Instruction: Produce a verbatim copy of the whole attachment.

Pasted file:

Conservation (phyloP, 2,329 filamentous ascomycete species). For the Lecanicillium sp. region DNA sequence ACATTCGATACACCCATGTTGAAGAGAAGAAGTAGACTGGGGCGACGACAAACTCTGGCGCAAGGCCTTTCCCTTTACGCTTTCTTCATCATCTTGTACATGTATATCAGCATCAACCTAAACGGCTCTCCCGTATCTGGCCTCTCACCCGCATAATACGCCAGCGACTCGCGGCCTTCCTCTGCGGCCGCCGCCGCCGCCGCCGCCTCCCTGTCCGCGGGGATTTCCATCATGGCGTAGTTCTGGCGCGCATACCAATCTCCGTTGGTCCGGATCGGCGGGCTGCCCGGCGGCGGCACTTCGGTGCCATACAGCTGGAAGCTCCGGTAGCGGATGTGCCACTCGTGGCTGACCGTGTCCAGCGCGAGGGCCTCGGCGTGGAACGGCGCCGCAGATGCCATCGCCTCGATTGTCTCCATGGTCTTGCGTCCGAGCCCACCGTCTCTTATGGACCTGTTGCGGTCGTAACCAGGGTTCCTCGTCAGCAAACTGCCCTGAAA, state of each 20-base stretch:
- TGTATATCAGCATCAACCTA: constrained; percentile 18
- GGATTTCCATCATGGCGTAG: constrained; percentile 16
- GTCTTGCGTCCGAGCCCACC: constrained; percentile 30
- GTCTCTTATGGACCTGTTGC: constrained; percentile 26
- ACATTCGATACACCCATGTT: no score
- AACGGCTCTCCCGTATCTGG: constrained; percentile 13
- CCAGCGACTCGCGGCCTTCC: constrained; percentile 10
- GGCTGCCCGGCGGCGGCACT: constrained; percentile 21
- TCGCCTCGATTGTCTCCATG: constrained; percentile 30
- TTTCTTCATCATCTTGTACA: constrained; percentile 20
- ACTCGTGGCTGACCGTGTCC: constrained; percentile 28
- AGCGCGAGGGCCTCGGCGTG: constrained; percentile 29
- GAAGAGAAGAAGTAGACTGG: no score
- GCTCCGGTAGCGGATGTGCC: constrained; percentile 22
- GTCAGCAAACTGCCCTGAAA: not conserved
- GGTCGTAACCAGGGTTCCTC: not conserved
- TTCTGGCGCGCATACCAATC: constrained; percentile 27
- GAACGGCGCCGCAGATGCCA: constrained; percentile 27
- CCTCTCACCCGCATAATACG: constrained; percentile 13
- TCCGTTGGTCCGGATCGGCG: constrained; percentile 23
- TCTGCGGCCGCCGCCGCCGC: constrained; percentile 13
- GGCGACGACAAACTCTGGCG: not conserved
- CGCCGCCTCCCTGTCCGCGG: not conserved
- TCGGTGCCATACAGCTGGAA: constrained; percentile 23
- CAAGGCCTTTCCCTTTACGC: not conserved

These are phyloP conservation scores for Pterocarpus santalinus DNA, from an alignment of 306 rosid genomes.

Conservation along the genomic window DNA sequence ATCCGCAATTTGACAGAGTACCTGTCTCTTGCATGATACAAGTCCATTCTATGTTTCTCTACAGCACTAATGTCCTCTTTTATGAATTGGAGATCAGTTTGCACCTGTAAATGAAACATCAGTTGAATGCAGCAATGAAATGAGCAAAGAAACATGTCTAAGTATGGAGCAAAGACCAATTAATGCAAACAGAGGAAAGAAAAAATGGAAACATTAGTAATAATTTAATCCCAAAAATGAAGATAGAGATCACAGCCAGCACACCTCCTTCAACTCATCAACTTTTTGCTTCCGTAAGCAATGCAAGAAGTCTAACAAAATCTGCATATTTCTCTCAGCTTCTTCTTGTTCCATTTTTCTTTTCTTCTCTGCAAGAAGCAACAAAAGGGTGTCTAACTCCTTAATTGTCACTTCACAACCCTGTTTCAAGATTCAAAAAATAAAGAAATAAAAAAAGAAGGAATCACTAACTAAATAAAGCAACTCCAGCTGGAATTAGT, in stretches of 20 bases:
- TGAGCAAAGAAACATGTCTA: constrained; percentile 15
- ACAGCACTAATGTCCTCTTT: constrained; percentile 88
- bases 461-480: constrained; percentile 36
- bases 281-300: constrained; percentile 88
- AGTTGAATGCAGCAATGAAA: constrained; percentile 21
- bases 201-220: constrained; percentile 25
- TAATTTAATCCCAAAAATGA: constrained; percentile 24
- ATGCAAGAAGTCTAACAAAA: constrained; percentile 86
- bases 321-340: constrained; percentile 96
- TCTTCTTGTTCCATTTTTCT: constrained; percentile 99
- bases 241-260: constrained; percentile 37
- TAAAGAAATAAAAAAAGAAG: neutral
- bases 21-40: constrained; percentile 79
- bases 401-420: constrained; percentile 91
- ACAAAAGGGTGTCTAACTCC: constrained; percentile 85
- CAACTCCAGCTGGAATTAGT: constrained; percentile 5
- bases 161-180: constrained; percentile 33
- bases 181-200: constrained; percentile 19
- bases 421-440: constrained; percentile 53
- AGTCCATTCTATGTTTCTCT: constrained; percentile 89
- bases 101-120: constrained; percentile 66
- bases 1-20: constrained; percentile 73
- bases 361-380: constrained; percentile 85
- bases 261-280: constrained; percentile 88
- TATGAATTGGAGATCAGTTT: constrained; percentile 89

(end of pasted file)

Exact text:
Conservation (phyloP, 2,329 filamentous ascomycete species). For the Lecanicillium sp. region DNA sequence ACATTCGATACACCCATGTTGAAGAGAAGAAGTAGACTGGGGCGACGACAAACTCTGGCGCAAGGCCTTTCCCTTTACGCTTTCTTCATCATCTTGTACATGTATATCAGCATCAACCTAAACGGCTCTCCCGTATCTGGCCTCTCACCCGCATAATACGCCAGCGACTCGCGGCCTTCCTCTGCGGCCGCCGCCGCCGCCGCCGCCTCCCTGTCCGCGGGGATTTCCATCATGGCGTAGTTCTGGCGCGCATACCAATCTCCGTTGGTCCGGATCGGCGGGCTGCCCGGCGGCGGCACTTCGGTGCCATACAGCTGGAAGCTCCGGTAGCGGATGTGCCACTCGTGGCTGACCGTGTCCAGCGCGAGGGCCTCGGCGTGGAACGGCGCCGCAGATGCCATCGCCTCGATTGTCTCCATGGTCTTGCGTCCGAGCCCACCGTCTCTTATGGACCTGTTGCGGTCGTAACCAGGGTTCCTCGTCAGCAAACTGCCCTGAAA, state of each 20-base stretch:
- TGTATATCAGCATCAACCTA: constrained; percentile 18
- GGATTTCCATCATGGCGTAG: constrained; percentile 16
- GTCTTGCGTCCGAGCCCACC: constrained; percentile 30
- GTCTCTTATGGACCTGTTGC: constrained; percentile 26
- ACATTCGATACACCCATGTT: no score
- AACGGCTCTCCCGTATCTGG: constrained; percentile 13
- CCAGCGACTCGCGGCCTTCC: constrained; percentile 10
- GGCTGCCCGGCGGCGGCACT: constrained; percentile 21
- TCGCCTCGATTGTCTCCATG: constrained; percentile 30
- TTTCTTCATCATCTTGTACA: constrained; percentile 20
- ACTCGTGGCTGACCGTGTCC: constrained; percentile 28
- AGCGCGAGGGCCTCGGCGTG: constrained; percentile 29
- GAAGAGAAGAAGTAGACTGG: no score
- GCTCCGGTAGCGGATGTGCC: constrained; percentile 22
- GTCAGCAAACTGCCCTGAAA: not conserved
- GGTCGTAACCAGGGTTCCTC: not conserved
- TTCTGGCGCGCATACCAATC: constrained; percentile 27
- GAACGGCGCCGCAGATGCCA: constrained; percentile 27
- CCTCTCACCCGCATAATACG: constrained; percentile 13
- TCCGTTGGTCCGGATCGGCG: constrained; percentile 23
- TCTGCGGCCGCCGCCGCCGC: constrained; percentile 13
- GGCGACGACAAACTCTGGCG: not conserved
- CGCCGCCTCCCTGTCCGCGG: not conserved
- TCGGTGCCATACAGCTGGAA: constrained; percentile 23
- CAAGGCCTTTCCCTTTACGC: not conserved

These are phyloP conservation scores for Pterocarpus santalinus DNA, from an alignment of 306 rosid genomes.

Conservation along the genomic window DNA sequence ATCCGCAATTTGACAGAGTACCTGTCTCTTGCATGATACAAGTCCATTCTATGTTTCTCTACAGCACTAATGTCCTCTTTTATGAATTGGAGATCAGTTTGCACCTGTAAATGAAACATCAGTTGAATGCAGCAATGAAATGAGCAAAGAAACATGTCTAAGTATGGAGCAAAGACCAATTAATGCAAACAGAGGAAAGAAAAAATGGAAACATTAGTAATAATTTAATCCCAAAAATGAAGATAGAGATCACAGCCAGCACACCTCCTTCAACTCATCAACTTTTTGCTTCCGTAAGCAATGCAAGAAGTCTAACAAAATCTGCATATTTCTCTCAGCTTCTTCTTGTTCCATTTTTCTTTTCTTCTCTGCAAGAAGCAACAAAAGGGTGTCTAACTCCTTAATTGTCACTTCACAACCCTGTTTCAAGATTCAAAAAATAAAGAAATAAAAAAAGAAGGAATCACTAACTAAATAAAGCAACTCCAGCTGGAATTAGT, in stretches of 20 bases:
- TGAGCAAAGAAACATGTCTA: constrained; percentile 15
- ACAGCACTAATGTCCTCTTT: constrained; percentile 88
- bases 461-480: constrained; percentile 36
- bases 281-300: constrained; percentile 88
- AGTTGAATGCAGCAATGAAA: constrained; percentile 21
- bases 201-220: constrained; percentile 25
- TAATTTAATCCCAAAAATGA: constrained; percentile 24
- ATGCAAGAAGTCTAACAAAA: constrained; percentile 86
- bases 321-340: constrained; percentile 96
- TCTTCTTGTTCCATTTTTCT: constrained; percentile 99
- bases 241-260: constrained; percentile 37
- TAAAGAAATAAAAAAAGAAG: neutral
- bases 21-40: constrained; percentile 79
- bases 401-420: constrained; percentile 91
- ACAAAAGGGTGTCTAACTCC: constrained; percentile 85
- CAACTCCAGCTGGAATTAGT: constrained; percentile 5
- bases 161-180: constrained; percentile 33
- bases 181-200: constrained; percentile 19
- bases 421-440: constrained; percentile 53
- AGTCCATTCTATGTTTCTCT: constrained; percentile 89
- bases 101-120: constrained; percentile 66
- bases 1-20: constrained; percentile 73
- bases 361-380: constrained; percentile 85
- bases 261-280: constrained; percentile 88
- TATGAATTGGAGATCAGTTT: constrained; percentile 89